Author Topic: Script Blocker mystery  (Read 61176 times)

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Offline dude2

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Script Blocker mystery
« on: May 20, 2009, 05:49:03 AM »
I can hardly evaluate the risk of not having Script Blocker and simply using Avast Home 4.8.
Does anyone know how?

Offline scythe944

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Re: Script Blocker mystery
« Reply #1 on: May 20, 2009, 06:13:50 AM »
I don't really get what you mean...

Are you asking what is the point of the script blocker?

If that's the question, there are lots of reasons.  Just look around the forum for people that have had iFrame detections and a bunch of other obfuscated scripts on webpages that they've visited.

Just use avast (all providers that you can possibly use).
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Offline dude2

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Re: Script Blocker mystery
« Reply #2 on: May 20, 2009, 07:56:30 AM »
If that's the question, there are lots of reasons.  Just look around the forum for people that have had iFrame detections and a bunch of other obfuscated scripts on webpages that they've visited.

Are those obfuscated scripts JavaScripts, VB scripts, or ActiveX codes? Do you mean Avast Home, especially Web Shield, can do nothing against malicious web page scripts? I contacted Avast Tech support by mail, but I was unable to draw conclusion and to understand the clearly defined role of Script Blocker as to evaluate how risky to run Avast Home 4.8 without it. If Avast Tech support does not object to this, I will post the email discussion proceedings of ticket PIN-945700 so that you may help bridge the gap of understanding.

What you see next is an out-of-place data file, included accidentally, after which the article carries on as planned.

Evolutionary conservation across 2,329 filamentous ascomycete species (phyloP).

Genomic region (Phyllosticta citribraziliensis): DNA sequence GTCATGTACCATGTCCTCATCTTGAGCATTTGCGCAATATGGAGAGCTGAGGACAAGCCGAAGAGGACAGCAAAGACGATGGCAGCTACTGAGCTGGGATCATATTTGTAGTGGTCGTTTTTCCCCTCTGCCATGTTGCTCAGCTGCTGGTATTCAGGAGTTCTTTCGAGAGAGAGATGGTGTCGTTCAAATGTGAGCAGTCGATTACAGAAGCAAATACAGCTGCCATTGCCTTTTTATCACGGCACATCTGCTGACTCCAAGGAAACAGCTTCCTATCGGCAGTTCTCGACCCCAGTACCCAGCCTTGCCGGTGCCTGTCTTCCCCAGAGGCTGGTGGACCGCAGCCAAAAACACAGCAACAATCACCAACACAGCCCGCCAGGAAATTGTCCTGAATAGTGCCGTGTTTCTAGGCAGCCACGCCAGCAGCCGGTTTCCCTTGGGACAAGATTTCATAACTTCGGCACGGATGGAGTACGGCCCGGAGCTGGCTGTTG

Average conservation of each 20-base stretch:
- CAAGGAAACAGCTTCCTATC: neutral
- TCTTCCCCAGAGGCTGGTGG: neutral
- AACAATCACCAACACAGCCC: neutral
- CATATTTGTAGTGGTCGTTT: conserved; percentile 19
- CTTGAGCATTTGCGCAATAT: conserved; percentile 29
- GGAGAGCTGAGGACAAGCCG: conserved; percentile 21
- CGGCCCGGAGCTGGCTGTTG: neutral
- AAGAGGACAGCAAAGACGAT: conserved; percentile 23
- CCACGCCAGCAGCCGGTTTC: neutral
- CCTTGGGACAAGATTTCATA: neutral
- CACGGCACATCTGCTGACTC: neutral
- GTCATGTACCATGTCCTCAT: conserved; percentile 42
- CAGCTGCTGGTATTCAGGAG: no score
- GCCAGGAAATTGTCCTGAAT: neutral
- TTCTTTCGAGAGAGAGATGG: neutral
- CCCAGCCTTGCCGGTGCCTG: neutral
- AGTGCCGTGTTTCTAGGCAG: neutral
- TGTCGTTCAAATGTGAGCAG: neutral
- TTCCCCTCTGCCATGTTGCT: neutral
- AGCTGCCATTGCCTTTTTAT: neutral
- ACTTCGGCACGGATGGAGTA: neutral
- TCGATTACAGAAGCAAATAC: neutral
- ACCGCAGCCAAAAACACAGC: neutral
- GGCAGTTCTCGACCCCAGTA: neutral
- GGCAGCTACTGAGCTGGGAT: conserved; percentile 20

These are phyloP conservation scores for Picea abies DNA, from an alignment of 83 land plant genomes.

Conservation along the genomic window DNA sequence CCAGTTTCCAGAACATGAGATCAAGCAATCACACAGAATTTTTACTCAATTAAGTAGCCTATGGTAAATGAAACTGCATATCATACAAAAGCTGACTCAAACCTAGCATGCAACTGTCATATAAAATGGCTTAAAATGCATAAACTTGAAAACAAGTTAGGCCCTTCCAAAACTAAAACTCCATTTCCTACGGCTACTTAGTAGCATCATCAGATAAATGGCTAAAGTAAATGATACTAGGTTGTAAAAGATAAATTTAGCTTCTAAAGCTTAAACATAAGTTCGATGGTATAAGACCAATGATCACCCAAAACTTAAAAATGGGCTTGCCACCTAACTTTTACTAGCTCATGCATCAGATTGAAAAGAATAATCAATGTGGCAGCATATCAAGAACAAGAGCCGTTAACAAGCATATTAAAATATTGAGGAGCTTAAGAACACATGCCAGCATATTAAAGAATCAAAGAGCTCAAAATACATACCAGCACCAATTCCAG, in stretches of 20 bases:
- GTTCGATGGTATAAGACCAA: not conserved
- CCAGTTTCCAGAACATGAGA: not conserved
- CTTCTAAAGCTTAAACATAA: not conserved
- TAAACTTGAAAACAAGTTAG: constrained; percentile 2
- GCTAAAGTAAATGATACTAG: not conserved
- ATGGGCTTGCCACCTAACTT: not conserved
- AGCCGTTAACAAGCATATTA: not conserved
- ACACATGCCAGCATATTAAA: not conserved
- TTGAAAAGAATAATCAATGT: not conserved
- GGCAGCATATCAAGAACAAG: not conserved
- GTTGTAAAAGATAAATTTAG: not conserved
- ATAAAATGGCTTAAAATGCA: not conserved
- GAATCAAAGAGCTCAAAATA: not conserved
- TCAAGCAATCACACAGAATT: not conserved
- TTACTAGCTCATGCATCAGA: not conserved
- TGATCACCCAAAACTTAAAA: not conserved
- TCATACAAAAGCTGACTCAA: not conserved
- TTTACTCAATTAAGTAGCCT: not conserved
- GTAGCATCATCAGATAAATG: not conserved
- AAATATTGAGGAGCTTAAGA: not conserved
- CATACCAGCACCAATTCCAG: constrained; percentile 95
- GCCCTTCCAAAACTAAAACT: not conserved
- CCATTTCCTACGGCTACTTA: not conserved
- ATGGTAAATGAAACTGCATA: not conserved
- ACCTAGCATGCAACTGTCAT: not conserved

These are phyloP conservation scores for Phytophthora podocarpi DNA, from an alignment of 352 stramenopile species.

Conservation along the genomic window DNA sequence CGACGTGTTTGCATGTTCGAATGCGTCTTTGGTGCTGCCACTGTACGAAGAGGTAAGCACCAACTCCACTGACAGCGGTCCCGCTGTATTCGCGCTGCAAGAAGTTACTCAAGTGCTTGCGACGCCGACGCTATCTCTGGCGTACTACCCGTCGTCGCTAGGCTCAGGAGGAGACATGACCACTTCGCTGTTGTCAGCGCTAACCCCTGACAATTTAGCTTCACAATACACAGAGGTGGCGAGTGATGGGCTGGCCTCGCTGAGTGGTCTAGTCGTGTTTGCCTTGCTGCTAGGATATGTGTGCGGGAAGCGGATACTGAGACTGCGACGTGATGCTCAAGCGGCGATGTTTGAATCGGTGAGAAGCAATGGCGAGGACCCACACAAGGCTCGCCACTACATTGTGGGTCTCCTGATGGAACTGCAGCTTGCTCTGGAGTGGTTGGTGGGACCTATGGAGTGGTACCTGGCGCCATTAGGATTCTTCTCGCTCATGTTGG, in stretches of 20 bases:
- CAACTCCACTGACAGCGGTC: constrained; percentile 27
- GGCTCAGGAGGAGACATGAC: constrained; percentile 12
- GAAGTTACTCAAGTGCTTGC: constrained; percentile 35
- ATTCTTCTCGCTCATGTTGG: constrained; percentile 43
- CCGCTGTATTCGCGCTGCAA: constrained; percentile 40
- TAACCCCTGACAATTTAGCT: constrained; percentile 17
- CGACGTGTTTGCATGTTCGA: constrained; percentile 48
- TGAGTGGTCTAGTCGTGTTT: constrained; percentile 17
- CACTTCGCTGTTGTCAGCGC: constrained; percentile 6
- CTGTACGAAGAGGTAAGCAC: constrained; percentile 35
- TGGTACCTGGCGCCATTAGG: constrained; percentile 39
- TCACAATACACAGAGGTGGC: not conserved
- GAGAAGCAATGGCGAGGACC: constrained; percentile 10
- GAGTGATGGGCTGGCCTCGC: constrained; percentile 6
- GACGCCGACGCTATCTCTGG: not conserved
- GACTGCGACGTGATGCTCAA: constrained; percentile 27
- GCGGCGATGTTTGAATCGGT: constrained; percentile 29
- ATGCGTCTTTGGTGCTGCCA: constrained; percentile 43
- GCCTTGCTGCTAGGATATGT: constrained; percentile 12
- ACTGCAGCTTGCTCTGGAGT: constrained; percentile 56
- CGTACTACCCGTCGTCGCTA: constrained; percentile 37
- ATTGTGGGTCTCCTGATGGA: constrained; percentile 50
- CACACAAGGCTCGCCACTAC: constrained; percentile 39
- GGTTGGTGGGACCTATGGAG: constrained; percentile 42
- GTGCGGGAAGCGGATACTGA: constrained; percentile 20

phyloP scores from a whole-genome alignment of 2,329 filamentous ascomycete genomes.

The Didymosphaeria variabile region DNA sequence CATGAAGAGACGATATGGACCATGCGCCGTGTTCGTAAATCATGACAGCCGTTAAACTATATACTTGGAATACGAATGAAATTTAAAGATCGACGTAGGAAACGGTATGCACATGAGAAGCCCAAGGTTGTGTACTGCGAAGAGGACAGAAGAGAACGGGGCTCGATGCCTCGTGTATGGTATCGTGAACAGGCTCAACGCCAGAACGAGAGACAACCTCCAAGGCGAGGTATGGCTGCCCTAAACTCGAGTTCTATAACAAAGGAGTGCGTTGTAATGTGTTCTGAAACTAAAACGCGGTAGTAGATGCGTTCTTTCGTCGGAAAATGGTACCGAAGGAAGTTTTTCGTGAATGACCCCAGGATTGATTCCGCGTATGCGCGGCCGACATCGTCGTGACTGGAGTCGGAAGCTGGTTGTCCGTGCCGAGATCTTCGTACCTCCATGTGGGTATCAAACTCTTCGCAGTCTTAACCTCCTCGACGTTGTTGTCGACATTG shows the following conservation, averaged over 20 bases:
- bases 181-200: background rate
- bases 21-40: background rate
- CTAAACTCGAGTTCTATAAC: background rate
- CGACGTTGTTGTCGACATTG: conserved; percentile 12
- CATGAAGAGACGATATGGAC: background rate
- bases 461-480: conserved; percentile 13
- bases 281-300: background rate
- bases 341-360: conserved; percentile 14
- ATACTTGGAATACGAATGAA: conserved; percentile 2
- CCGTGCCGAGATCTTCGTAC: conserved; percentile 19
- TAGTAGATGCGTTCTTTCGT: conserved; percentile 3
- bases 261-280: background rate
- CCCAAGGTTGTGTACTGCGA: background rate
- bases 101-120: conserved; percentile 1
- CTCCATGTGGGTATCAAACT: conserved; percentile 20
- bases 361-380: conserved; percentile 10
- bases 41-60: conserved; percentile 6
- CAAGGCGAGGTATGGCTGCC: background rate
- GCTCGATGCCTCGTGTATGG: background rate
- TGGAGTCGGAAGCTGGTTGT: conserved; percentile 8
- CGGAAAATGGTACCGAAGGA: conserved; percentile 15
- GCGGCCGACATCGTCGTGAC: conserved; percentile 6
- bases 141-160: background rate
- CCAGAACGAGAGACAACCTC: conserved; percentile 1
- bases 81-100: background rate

Offline igor

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Re: Script Blocker mystery
« Reply #3 on: May 20, 2009, 10:31:31 AM »
Well, avast! has Script Blocker since version 4.0, while Web Shield was introduced much later (in v4.6).
Now, Web Shield detects most things Script Blocker would have (including obfuscated scripts)... and much more. However, yes, there are also (minor, I'd say) situations when Script Blocker may detect something more.

In particular:
1. If the file doesn't come from web, but rather from disk (i.e. if you load an infected web page from disk, which includes browser cache - even though in that case you must have visited the site previously anyway), then it cannot be detected by Web Shield, of course.
2. In very specific cases (and I am not aware of any at the moment), it's possible that the Script Blocker detects a malicous script after decryption (if WebShield doesn't detect the encrypted parent)
3. Script Blocker works even for encrypted connections (HTTPS), where Web Shield doesn't see the traffic.

Offline YoKenny

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Re: Script Blocker mystery
« Reply #4 on: May 20, 2009, 11:55:43 AM »
Now I'm confused  ???

I read somewhere that Script Blocker either does not work in Vista or is un-necessary.